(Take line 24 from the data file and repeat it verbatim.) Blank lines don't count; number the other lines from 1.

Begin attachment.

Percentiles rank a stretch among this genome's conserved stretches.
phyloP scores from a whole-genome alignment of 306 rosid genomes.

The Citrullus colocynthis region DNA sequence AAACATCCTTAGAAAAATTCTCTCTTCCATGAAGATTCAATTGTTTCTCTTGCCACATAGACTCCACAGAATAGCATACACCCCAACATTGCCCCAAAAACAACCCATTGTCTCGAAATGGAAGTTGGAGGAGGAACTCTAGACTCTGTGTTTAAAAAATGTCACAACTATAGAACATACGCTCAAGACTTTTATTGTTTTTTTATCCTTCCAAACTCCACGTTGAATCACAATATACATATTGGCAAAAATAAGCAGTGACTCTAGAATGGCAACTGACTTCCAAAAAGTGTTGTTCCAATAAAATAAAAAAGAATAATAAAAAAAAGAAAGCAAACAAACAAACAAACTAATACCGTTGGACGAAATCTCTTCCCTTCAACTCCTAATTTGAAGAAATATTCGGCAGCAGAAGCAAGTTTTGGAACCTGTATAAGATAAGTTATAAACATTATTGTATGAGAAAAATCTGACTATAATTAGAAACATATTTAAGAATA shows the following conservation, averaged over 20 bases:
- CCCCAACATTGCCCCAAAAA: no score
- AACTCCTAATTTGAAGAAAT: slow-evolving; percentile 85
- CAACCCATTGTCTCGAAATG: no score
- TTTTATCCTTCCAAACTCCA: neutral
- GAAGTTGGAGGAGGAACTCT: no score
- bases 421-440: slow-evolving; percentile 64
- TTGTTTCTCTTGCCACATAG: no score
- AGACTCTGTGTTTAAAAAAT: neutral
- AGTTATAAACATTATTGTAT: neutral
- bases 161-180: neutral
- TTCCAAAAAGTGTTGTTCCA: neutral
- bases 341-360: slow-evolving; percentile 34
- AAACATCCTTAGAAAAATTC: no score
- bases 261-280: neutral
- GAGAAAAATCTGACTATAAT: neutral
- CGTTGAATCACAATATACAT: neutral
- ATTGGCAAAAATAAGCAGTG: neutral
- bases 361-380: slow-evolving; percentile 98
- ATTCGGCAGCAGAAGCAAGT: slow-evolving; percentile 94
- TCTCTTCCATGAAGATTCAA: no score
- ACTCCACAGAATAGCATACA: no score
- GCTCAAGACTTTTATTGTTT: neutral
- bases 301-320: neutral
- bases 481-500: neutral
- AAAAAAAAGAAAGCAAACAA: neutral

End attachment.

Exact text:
- ACTCCACAGAATAGCATACA: no score